When Can I file my 2016 Taxes in 2017?

Tax season will begin Monday, Jan. 23, 2017, and reminded taxpayers claiming certain tax credits to expect a longer wait for refunds. This is the first day that you can file a 2016 tax return.

The IRS will begin accepting electronic tax returns that day, with more than 153 million individual tax returns expected to be filed in 2017. The IRS again expects more than four out of five tax returns will be prepared electronically using tax return preparation software.

 

When can I file my 2016 Tax Return?

Many software companies and tax professionals will be accepting tax returns before Jan. 23 and then will submit the returns when IRS systems open. The IRS will begin processing paper tax returns at the same time. There is no advantage to filing tax returns on paper in early January instead of waiting for the IRS to begin accepting e-filed returns.

 

When can I claim the earned income tax credit?

You can claim when earned income tax credit when you file your 2016 tax return. The IRS reminds taxpayers that a new law requires the IRS to hold refunds claiming the Earned Income Tax Credit (EITC) and the Additional Child Tax Credit (ACTC) until Feb. 15. In addition, the IRS wants taxpayers to be aware it will take several days for these refunds to be released and processed through financial institutions. Factoring in weekends and the President’s Day holiday, the IRS cautions that many affected taxpayers may not have actual access to their refunds until the week of Feb. 27.

 

What is the 2017 Tax Deadline?

The filing deadline to submit 2016 tax returns is Tuesday, April 18, 2017, rather than the traditional April 15 date. In 2017, April 15 falls on a Saturday, and this would usually move the filing deadline to the following Monday — April 17. However, Emancipation Day — a legal holiday in the District of Columbia — will be observed on that Monday, which pushes the nation’s filing deadline to Tuesday, April 18, 2017. Under the tax law, legal holidays in the District of Columbia affect the filing deadline across the nation.

 

When will you get your 2016 tax refund?

Beginning in 2017, a new law requires the IRS to hold refunds on tax returns claiming the Earned Income Tax Credit or the Additional Child Tax Credit until mid-February. Under the change required by Congress in the Protecting Americans from Tax Hikes (PATH) Act, the IRS must hold the entire refund — even the portion not associated with the EITC and ACTC — until at least Feb. 15. This change helps ensure that taxpayers get the refund they are owed by giving the IRS more time to help detect and prevent fraud. After refunds leave the IRS, it takes additional time for them to be processed and for financial institutions to accept and deposit the refunds to bank accounts and products. The IRS reminds taxpayers many financial institutions do not process payments on weekends or holidays, which can affect when refunds reach taxpayers. For EITC and ACTC filers, the three-day holiday weekend involving President’s Day may affect their refund timing.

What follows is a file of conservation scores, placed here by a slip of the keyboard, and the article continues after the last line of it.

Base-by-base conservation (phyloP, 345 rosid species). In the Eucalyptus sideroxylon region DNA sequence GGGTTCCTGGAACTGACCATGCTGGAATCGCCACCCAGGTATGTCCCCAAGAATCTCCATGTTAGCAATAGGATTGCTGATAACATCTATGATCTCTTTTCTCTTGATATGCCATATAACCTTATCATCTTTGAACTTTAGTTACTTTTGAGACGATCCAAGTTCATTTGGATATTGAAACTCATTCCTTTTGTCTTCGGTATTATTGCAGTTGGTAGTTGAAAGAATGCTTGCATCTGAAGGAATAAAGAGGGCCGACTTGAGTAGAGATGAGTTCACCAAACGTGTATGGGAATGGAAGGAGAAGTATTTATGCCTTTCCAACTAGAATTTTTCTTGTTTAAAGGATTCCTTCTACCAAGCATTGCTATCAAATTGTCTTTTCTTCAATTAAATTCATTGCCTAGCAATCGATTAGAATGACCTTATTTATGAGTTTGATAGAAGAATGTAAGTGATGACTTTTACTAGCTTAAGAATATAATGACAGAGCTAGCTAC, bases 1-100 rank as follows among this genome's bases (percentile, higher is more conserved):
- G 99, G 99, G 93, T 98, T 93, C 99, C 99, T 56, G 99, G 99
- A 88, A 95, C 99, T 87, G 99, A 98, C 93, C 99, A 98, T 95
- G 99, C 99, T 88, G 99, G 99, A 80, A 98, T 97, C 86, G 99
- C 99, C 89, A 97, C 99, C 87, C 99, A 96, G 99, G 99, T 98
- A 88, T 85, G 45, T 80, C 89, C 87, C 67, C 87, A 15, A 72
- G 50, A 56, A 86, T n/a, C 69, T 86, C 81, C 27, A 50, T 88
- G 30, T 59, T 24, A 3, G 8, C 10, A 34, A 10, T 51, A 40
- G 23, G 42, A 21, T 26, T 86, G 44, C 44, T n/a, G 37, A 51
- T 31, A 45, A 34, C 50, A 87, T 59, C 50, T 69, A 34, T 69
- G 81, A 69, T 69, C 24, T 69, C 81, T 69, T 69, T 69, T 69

Filing Taxes and Nominee payments

If you are receiving payments for someone else, you need to follow the procedure for “nominee payments.” This is where payments are made in your name but you are not the beneficiary of the payments.

I assume that you received a 1099-K. You must obtain a blank Form 1099-K and a blank Form 1096. You must use official forms, you cannot print these forms out over the internet. You can order copies of each form from the IRS.
https://www.irs.gov/Businesses/Online-Ordering-for-Information-Returns-and-Employer-Returns
You can also buy them from amazon.com, Staples, Officemax, and other office supply stores.

You fill out the 1099-K using YOUR name, address, and Social Security number as the payor. You list your partner’s name, address, and Social Security number as the payee.

You then give your partner the payee copy, and send the IRS copy to the IRS together with Form 1096.

On your tax return, attach Schedule C. Show the amount from the 1099-K as income and show the amount your partner received as a business expense. That will net out your income as $0 and you won’t have to pay any taxes and it will not affect your AGI.

Technically, you are supposed to give the 1099-K to your partner by Feb 1, but unless he files a complaint with the IRS, there’s no harm if you are late. You have to file the 1099-k and 1096 with the IRS by Feb 29.